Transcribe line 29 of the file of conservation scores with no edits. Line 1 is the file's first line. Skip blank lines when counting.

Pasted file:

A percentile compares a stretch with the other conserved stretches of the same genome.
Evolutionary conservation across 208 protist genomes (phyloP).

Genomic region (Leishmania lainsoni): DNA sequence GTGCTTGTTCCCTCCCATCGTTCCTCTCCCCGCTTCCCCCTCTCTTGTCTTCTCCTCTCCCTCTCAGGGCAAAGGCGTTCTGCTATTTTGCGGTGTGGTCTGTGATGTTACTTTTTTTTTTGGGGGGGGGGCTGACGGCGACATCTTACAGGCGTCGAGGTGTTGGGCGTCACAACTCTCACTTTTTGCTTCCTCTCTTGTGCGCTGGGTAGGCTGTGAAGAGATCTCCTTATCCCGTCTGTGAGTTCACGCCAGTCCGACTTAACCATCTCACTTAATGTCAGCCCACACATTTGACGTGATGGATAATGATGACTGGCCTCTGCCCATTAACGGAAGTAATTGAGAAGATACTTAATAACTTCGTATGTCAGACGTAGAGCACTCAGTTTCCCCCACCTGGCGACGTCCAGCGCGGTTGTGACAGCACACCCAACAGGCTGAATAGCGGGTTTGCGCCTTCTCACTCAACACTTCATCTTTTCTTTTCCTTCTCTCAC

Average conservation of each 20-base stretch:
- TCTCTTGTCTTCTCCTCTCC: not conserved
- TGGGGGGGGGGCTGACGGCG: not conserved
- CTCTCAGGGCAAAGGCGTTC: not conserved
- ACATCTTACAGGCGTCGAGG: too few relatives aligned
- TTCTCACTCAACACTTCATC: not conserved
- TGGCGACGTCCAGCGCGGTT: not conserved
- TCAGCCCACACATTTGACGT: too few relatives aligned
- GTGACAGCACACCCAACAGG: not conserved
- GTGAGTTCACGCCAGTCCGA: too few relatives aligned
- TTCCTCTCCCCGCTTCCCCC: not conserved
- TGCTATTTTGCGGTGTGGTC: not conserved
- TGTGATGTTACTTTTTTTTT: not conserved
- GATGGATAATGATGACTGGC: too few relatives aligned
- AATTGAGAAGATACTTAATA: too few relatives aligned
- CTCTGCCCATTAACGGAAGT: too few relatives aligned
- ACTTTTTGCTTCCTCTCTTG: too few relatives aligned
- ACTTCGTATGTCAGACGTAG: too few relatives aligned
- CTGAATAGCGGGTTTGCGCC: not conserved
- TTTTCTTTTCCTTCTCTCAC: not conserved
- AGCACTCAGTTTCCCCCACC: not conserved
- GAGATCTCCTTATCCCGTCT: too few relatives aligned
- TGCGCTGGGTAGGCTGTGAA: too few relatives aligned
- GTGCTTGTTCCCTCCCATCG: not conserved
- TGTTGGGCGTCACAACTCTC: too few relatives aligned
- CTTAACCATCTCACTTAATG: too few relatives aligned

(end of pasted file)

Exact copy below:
- CTTAACCATCTCACTTAATG: too few relatives aligned